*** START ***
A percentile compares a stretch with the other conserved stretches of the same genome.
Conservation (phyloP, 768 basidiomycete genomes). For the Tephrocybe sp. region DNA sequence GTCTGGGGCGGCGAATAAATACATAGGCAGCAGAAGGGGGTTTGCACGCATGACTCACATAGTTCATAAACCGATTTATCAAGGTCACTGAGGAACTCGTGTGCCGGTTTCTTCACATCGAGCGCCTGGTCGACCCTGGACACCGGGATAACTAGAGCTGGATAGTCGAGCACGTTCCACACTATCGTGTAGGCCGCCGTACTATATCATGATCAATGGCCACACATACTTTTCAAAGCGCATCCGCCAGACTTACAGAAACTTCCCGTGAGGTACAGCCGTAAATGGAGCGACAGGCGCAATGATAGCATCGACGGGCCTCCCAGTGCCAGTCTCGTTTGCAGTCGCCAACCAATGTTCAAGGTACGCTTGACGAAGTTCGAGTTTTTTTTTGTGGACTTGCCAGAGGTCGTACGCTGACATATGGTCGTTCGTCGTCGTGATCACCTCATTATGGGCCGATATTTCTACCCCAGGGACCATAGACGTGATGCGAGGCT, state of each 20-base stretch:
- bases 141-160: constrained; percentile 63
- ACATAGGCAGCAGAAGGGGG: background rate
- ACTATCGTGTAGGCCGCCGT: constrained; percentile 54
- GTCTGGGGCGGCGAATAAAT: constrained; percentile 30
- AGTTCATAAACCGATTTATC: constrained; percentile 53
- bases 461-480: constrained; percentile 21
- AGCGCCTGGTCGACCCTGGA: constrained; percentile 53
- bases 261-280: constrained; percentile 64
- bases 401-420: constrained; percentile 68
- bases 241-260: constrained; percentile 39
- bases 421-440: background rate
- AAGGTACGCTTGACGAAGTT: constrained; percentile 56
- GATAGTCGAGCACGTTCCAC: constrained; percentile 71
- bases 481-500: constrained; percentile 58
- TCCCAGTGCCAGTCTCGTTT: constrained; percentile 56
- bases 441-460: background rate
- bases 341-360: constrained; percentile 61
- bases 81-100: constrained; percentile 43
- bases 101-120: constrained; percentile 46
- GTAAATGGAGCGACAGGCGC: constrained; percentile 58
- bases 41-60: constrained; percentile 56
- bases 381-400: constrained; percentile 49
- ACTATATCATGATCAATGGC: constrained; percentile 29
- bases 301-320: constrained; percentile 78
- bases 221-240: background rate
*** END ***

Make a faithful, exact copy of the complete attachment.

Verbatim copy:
A percentile compares a stretch with the other conserved stretches of the same genome.
Conservation (phyloP, 768 basidiomycete genomes). For the Tephrocybe sp. region DNA sequence GTCTGGGGCGGCGAATAAATACATAGGCAGCAGAAGGGGGTTTGCACGCATGACTCACATAGTTCATAAACCGATTTATCAAGGTCACTGAGGAACTCGTGTGCCGGTTTCTTCACATCGAGCGCCTGGTCGACCCTGGACACCGGGATAACTAGAGCTGGATAGTCGAGCACGTTCCACACTATCGTGTAGGCCGCCGTACTATATCATGATCAATGGCCACACATACTTTTCAAAGCGCATCCGCCAGACTTACAGAAACTTCCCGTGAGGTACAGCCGTAAATGGAGCGACAGGCGCAATGATAGCATCGACGGGCCTCCCAGTGCCAGTCTCGTTTGCAGTCGCCAACCAATGTTCAAGGTACGCTTGACGAAGTTCGAGTTTTTTTTTGTGGACTTGCCAGAGGTCGTACGCTGACATATGGTCGTTCGTCGTCGTGATCACCTCATTATGGGCCGATATTTCTACCCCAGGGACCATAGACGTGATGCGAGGCT, state of each 20-base stretch:
- bases 141-160: constrained; percentile 63
- ACATAGGCAGCAGAAGGGGG: background rate
- ACTATCGTGTAGGCCGCCGT: constrained; percentile 54
- GTCTGGGGCGGCGAATAAAT: constrained; percentile 30
- AGTTCATAAACCGATTTATC: constrained; percentile 53
- bases 461-480: constrained; percentile 21
- AGCGCCTGGTCGACCCTGGA: constrained; percentile 53
- bases 261-280: constrained; percentile 64
- bases 401-420: constrained; percentile 68
- bases 241-260: constrained; percentile 39
- bases 421-440: background rate
- AAGGTACGCTTGACGAAGTT: constrained; percentile 56
- GATAGTCGAGCACGTTCCAC: constrained; percentile 71
- bases 481-500: constrained; percentile 58
- TCCCAGTGCCAGTCTCGTTT: constrained; percentile 56
- bases 441-460: background rate
- bases 341-360: constrained; percentile 61
- bases 81-100: constrained; percentile 43
- bases 101-120: constrained; percentile 46
- GTAAATGGAGCGACAGGCGC: constrained; percentile 58
- bases 41-60: constrained; percentile 56
- bases 381-400: constrained; percentile 49
- ACTATATCATGATCAATGGC: constrained; percentile 29
- bases 301-320: constrained; percentile 78
- bases 221-240: background rate